Radio signals unlikely to be extragalactic aliens saying 'hi'
Astronomers have detected ultra-brief repeating energy bursts from deep space for only the second time in history, with some suggesting they could be evidence of advanced alien life. Several researchers shared their views with China Daily writers Zhang Zhouxiang and Wang Yu:
Shi Hao, a researcher of space technology
Even if there is the possibility an extraterrestrial civilization sent the fast radio bursts (FRB), the distance to us is beyond the reach of any technology we can image.
A little comparison will explain how far away the origin of the signal is from us. The average distance from the Earth to the sun is called an Astronomical Unit (AU), and it takes light from the sun about eight minutes to reach the Earth.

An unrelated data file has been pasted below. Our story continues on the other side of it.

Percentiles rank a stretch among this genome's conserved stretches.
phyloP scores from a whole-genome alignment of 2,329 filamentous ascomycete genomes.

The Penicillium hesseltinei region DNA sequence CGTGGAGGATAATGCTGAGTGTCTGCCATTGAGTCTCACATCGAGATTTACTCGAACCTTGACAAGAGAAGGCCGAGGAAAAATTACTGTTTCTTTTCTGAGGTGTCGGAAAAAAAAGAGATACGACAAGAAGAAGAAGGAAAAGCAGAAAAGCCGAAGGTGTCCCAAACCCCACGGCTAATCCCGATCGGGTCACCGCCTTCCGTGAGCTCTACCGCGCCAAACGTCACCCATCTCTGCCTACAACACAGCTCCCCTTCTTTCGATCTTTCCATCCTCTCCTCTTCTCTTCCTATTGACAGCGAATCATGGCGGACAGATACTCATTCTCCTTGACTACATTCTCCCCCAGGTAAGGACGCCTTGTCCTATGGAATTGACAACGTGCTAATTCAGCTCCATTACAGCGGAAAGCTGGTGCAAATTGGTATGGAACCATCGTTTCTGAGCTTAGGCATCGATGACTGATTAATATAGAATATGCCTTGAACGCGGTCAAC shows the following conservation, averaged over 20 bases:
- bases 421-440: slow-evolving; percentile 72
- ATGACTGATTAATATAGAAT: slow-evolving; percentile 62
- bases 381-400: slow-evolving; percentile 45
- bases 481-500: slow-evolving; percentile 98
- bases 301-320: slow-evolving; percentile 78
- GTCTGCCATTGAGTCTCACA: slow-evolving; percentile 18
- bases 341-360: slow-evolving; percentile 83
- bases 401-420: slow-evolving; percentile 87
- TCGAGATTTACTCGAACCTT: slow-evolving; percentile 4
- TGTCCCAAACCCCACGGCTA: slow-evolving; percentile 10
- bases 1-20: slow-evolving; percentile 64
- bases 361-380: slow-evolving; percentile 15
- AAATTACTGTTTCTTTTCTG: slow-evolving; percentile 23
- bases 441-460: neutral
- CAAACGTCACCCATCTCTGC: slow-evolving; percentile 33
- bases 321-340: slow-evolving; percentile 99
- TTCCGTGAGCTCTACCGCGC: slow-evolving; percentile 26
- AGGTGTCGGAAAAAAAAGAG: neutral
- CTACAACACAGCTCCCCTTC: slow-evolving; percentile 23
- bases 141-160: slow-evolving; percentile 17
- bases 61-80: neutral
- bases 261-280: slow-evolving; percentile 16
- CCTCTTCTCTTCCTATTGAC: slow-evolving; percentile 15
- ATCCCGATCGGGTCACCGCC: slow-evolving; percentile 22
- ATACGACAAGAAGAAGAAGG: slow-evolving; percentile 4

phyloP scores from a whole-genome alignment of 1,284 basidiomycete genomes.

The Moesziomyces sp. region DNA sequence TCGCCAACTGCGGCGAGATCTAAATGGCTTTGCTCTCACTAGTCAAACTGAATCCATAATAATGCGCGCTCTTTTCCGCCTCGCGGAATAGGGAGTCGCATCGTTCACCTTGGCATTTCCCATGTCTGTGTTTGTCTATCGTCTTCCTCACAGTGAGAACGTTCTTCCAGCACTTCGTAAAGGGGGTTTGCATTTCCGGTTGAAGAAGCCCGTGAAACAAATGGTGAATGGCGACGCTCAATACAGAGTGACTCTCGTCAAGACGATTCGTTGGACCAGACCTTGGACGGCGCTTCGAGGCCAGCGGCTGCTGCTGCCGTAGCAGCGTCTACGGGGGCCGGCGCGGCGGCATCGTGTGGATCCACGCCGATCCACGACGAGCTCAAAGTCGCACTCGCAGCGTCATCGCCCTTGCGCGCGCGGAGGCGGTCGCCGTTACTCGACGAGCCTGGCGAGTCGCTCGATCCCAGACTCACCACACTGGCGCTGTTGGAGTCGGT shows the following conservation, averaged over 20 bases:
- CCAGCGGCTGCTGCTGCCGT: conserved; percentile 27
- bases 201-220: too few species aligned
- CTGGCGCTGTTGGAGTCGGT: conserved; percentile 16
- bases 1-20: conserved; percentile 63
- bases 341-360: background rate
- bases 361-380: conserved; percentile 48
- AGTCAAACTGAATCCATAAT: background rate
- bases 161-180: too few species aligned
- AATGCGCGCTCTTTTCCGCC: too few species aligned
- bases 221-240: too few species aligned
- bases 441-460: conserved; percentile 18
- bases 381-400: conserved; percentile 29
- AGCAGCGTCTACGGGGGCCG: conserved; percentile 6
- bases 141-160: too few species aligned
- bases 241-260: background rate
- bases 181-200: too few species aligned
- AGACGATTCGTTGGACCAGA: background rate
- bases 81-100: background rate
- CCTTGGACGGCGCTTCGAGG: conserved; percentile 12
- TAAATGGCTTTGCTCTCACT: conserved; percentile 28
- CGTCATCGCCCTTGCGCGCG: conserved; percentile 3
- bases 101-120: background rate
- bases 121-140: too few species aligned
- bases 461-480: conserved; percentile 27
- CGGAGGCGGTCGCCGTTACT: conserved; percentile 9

Voyager 1, humanity's farthest spacecraft that started in 1977, is now 145 AU from the Earth after 42 years of travelling, yet that's only 0.23 of one light-year.
It would take more than over 17000 years for Voyager 1 to travel one light-year, and the distance to the origin of the FRB is 1.5 billion times that.
From a large perspective, some scientists believe the radius of the universe is 13.7 billion light-years; The FRB signal this time has travelled about one ninth of that to reach us.
Ge Jian, an astronomy professor at the University of Florida
The origin of the FRB is far from us, not only in terms of space, but also in terms of time. More exactly speaking, in the study of the universe, we use light travel time to measure distance, time can represent distance.
In other words, the signal of the FRB was sent at least 1.5 billion years ago, and the Earth then was still in Proterozoic Eon on its geological chronology. There were no dinosaurs on the Earth then. It was mainly occupied by ancient algae and bacteria, and it would take another 2.8 billion years for dinosaurs to appear.
With more wide-field radio telescopes being put into use in the future, scientists are expected to observe more similar FRBs and solve the mystery.